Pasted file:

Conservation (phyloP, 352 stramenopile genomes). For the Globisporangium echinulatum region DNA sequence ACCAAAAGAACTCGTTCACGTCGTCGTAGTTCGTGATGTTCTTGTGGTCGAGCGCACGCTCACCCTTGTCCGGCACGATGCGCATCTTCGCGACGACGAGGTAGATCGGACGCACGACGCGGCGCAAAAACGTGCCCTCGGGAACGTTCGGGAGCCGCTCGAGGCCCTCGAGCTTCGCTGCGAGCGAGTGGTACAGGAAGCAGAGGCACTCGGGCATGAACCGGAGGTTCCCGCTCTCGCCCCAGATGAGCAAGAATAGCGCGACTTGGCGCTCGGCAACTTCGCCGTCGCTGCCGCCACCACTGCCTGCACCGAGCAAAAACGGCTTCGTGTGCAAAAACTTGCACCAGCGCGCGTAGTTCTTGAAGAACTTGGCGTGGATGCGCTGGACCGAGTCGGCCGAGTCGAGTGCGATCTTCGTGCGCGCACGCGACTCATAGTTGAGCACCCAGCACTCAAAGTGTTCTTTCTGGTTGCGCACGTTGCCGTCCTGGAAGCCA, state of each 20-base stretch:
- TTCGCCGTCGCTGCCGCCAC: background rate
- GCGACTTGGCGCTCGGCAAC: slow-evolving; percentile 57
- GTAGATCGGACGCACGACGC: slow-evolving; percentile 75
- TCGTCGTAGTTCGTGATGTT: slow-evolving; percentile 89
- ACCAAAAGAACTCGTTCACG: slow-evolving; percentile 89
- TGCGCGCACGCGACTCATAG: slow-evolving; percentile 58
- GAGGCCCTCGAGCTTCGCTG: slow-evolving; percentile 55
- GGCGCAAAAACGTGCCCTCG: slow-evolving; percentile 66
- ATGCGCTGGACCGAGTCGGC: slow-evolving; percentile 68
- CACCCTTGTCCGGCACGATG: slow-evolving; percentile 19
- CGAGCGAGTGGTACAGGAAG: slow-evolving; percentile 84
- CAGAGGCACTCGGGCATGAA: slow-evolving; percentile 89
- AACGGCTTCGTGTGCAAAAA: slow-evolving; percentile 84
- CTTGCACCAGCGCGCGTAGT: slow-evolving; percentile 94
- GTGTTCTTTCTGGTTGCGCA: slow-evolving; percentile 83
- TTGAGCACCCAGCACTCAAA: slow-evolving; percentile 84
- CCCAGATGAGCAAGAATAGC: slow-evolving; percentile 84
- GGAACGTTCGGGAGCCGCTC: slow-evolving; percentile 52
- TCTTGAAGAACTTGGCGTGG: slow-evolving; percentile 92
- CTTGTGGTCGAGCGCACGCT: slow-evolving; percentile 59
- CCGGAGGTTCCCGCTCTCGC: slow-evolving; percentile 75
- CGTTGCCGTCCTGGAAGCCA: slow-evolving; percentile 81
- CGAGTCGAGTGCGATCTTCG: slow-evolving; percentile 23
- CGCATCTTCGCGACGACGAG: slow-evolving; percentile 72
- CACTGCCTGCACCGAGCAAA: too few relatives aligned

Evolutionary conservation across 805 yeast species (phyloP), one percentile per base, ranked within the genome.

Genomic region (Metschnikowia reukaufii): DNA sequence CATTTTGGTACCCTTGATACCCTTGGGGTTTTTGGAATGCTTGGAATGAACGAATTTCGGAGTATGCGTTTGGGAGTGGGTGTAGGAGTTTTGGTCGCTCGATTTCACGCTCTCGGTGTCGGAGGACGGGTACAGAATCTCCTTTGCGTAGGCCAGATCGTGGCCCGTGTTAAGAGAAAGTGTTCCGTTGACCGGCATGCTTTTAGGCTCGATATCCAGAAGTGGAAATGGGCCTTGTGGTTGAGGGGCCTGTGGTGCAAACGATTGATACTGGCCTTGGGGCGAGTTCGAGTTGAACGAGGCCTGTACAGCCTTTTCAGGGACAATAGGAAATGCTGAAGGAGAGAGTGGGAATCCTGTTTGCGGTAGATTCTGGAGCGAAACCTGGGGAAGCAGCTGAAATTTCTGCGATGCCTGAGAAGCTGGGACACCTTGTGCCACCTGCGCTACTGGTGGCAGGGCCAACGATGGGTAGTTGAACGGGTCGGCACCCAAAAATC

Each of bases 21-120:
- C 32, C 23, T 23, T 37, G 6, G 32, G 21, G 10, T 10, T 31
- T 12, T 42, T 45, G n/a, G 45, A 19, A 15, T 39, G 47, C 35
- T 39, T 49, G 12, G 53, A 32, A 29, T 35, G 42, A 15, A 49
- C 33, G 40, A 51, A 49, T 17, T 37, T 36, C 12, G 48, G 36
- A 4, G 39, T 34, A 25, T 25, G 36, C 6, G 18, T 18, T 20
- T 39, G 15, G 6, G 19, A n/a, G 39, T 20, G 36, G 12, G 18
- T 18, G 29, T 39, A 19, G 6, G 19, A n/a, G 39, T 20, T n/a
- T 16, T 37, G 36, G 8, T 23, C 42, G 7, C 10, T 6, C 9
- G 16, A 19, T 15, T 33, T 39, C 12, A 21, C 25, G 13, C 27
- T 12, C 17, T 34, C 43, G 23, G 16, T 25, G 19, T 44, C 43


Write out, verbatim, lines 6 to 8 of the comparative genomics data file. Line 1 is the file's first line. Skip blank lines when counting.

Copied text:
- ACCAAAAGAACTCGTTCACG: slow-evolving; percentile 89
- TGCGCGCACGCGACTCATAG: slow-evolving; percentile 58
- GAGGCCCTCGAGCTTCGCTG: slow-evolving; percentile 55